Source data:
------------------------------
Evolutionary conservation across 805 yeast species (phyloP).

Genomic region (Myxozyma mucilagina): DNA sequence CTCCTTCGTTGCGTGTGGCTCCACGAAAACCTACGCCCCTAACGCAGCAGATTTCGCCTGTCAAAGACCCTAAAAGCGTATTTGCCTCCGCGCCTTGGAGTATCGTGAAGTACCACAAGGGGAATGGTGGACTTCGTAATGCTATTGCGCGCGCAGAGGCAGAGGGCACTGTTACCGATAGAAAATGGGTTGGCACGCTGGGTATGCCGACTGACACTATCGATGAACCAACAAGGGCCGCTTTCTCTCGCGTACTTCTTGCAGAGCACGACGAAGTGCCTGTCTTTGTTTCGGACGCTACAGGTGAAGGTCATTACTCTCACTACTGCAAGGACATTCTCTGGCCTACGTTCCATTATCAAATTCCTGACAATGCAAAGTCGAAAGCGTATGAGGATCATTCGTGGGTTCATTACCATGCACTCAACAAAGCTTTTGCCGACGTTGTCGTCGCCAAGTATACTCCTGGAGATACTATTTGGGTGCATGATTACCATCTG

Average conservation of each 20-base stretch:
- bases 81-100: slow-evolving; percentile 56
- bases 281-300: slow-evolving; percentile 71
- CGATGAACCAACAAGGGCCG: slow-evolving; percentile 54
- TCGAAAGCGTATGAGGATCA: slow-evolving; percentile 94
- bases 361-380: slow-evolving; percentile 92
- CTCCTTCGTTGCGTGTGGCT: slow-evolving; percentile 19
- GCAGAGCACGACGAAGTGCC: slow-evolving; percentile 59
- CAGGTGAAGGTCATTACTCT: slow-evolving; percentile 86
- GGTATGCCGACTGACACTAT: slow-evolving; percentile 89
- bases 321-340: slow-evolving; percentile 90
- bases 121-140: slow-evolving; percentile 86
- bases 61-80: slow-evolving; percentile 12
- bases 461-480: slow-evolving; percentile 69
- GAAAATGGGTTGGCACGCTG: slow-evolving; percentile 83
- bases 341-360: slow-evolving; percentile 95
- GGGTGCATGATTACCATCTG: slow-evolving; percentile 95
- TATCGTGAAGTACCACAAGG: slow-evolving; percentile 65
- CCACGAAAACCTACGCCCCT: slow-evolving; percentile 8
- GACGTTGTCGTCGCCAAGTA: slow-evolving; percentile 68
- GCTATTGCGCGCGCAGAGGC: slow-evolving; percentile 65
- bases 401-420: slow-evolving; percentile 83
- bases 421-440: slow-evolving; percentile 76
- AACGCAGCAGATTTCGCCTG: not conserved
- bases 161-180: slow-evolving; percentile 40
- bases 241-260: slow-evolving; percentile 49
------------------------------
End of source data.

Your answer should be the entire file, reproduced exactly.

Evolutionary conservation across 805 yeast species (phyloP).

Genomic region (Myxozyma mucilagina): DNA sequence CTCCTTCGTTGCGTGTGGCTCCACGAAAACCTACGCCCCTAACGCAGCAGATTTCGCCTGTCAAAGACCCTAAAAGCGTATTTGCCTCCGCGCCTTGGAGTATCGTGAAGTACCACAAGGGGAATGGTGGACTTCGTAATGCTATTGCGCGCGCAGAGGCAGAGGGCACTGTTACCGATAGAAAATGGGTTGGCACGCTGGGTATGCCGACTGACACTATCGATGAACCAACAAGGGCCGCTTTCTCTCGCGTACTTCTTGCAGAGCACGACGAAGTGCCTGTCTTTGTTTCGGACGCTACAGGTGAAGGTCATTACTCTCACTACTGCAAGGACATTCTCTGGCCTACGTTCCATTATCAAATTCCTGACAATGCAAAGTCGAAAGCGTATGAGGATCATTCGTGGGTTCATTACCATGCACTCAACAAAGCTTTTGCCGACGTTGTCGTCGCCAAGTATACTCCTGGAGATACTATTTGGGTGCATGATTACCATCTG

Average conservation of each 20-base stretch:
- bases 81-100: slow-evolving; percentile 56
- bases 281-300: slow-evolving; percentile 71
- CGATGAACCAACAAGGGCCG: slow-evolving; percentile 54
- TCGAAAGCGTATGAGGATCA: slow-evolving; percentile 94
- bases 361-380: slow-evolving; percentile 92
- CTCCTTCGTTGCGTGTGGCT: slow-evolving; percentile 19
- GCAGAGCACGACGAAGTGCC: slow-evolving; percentile 59
- CAGGTGAAGGTCATTACTCT: slow-evolving; percentile 86
- GGTATGCCGACTGACACTAT: slow-evolving; percentile 89
- bases 321-340: slow-evolving; percentile 90
- bases 121-140: slow-evolving; percentile 86
- bases 61-80: slow-evolving; percentile 12
- bases 461-480: slow-evolving; percentile 69
- GAAAATGGGTTGGCACGCTG: slow-evolving; percentile 83
- bases 341-360: slow-evolving; percentile 95
- GGGTGCATGATTACCATCTG: slow-evolving; percentile 95
- TATCGTGAAGTACCACAAGG: slow-evolving; percentile 65
- CCACGAAAACCTACGCCCCT: slow-evolving; percentile 8
- GACGTTGTCGTCGCCAAGTA: slow-evolving; percentile 68
- GCTATTGCGCGCGCAGAGGC: slow-evolving; percentile 65
- bases 401-420: slow-evolving; percentile 83
- bases 421-440: slow-evolving; percentile 76
- AACGCAGCAGATTTCGCCTG: not conserved
- bases 161-180: slow-evolving; percentile 40
- bases 241-260: slow-evolving; percentile 49